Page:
Through higher education, via television and print media, and in direct application in practice, psychology and psychiatry have disseminated a misleading understanding of diagnosis to the public. The notion that most people, from the least to the most highly educated, have is that the key element in understanding and treating psychological problems is by attaching a concrete diagnostic label that essentially “defines” the problem, and, in practice, then determines the correct pharmaceutical “solution” to the problem. An important consequence of this diagnostic labeling is that a great many people walk around defining themselves by diagnostic labels they’ve been given by someone: a family doctor, a psychiatrist, a counselor at school. “I’m bi-polar,” a student tells me, as though this were the most salient fact I could know, as though it explains everything about the student. When asked to turn off a cell phone or close down a laptop during class, another student says, “I’m ADHD,” as though no further justification were necessary.
It’s now nearly half a century since the “medical model,” — the model that analogizes psychological problems with physical ailments — was severely criticized as fundamentally flawed and detrimentally misleading. It isn’t that these arguments were effectively refuted. It is still evident that terms and implications drawn from this model are misplaced when applied to problems in living. Making active healthy choices, while relevant in medicine are generally secondary to medicines that affect diseases directly, such as antibiotics for infections, while they are often primary in psychological areas. Even the most ardent supporters of pharmaceutical approaches rarely dare call psychoactive drugs “cures.” Etiology – the process of seeking the direct cause of a medical ailment – is a far different matter when applied to human problems as relations of cause to effect are far more complex than determining that a person has been exposed to a particular.
Rather than refuting the argument that the medical model is misapplied when extended to problems in living, the medical model has dominated largely through the mechanism of insurance companies insisting diagnoses as a condition of payment, their success in requiring endless paperwork and denying payment for psychotherapy beyond a few sessions; and the pharmaceutical industry’s brilliant capacity to produce a chemical concoction to match every diagnosis.
There’s no denying that some psychoactive drugs help some of the people some of the time and only sometimes have horrendous side-effects. The problem isn’t the use of the drugs themselves, although the price tag is enormous, but the psychological “side-effect.” Chief among these is that the use of pharmaceuticals and diagnostic labeling as the primary tools is that they increase the tendency for people to externalize their problems, the tendency to see their problems as beyond their own control, their own choice. While there’s nothing wrong with alleviating the guilt of most therapy clients have about their difficulty, helping them to see that they have come by their problems through a variety of factors, many of which they don’t control (e.g. being raised in abusive environments), part of what most good therapists do is to help patients see that they need to be very actively engaged in changing the patterns that are causing their misery. The pharmaceutical solution along with the psycho-chemical explanation of problems directly undermines helping people take responsibility for improving their personalities, their relationships, their lives.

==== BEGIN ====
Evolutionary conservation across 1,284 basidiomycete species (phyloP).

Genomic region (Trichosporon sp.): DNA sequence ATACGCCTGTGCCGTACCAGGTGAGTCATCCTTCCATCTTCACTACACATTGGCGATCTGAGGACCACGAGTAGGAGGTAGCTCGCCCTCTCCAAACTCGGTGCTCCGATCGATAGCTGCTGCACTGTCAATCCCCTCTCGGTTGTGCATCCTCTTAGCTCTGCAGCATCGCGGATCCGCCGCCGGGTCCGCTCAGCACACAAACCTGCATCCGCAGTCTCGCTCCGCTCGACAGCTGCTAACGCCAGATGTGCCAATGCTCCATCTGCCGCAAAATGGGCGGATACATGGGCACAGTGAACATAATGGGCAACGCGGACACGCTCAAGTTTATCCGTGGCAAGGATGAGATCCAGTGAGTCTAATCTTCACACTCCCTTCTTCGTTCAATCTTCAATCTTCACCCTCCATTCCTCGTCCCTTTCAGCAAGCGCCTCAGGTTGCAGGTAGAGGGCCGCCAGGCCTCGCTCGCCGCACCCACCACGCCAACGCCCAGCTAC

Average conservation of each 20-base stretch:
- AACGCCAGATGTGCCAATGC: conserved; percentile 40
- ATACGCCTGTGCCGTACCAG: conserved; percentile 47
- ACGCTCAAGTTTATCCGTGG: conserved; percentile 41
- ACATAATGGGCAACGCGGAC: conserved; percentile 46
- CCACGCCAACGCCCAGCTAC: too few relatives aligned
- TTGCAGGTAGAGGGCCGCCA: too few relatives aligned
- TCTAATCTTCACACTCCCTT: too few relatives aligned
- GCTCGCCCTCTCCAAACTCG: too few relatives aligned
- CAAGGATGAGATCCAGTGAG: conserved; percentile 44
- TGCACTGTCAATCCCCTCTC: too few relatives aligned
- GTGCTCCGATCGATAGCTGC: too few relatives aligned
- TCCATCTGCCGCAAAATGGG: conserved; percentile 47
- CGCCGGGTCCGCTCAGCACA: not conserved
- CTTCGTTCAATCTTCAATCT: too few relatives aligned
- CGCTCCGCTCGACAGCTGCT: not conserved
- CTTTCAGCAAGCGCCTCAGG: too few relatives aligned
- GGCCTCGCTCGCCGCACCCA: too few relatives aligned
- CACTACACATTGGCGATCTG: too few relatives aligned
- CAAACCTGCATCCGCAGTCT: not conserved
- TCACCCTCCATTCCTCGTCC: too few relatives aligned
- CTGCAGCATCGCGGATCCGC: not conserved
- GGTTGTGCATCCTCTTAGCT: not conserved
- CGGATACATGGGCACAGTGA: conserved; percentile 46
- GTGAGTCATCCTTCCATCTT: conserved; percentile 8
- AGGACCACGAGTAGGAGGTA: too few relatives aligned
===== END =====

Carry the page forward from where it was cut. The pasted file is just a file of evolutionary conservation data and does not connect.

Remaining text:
Explaining problems as chemical imbalances with pharmacological solutions undermines a thorough exploration of the quality of a people’s relationships, their ability to connect to another person and their ability to let go. At its best, psychotherapy explores the impediments to intimacy and the clients roles in improving their relationships. What does the client understand or fail to understand about passion, about feeling able to share one’s deepest feelings, about feeling understood by another or others, about personal integrity and self-respect. Is one miserably alone? Desperately dependent? Hopelessly inadequate? Suffocated and claustrophobic? How can one become excitedly connected? Comfortable in one’s own skin? Willing to extend beyond one’s current limitations to achieve a richer, fuller life?
Psychotherapy has never been a simple matter. The ability to attract and hold clients has never had a perfect correlation with actually helping them lead better lives. Many therapists, with or without formal training, manage their clients dependencies to keep them as paying customers more effectively than they help them to lead better lives. No clear and direct solution has yet been evolved to evaluate the “success” of a particular course of therapy and it must be admitted that some therapists are either unscrupulous or self-deluding in offering “treatment” that does not truly benefit their clients. But these deficits do not justify giving up on trying to learn how to help people through talking with them, nor, moreover, on trying to understand the human condition, particularly when it’s going awry.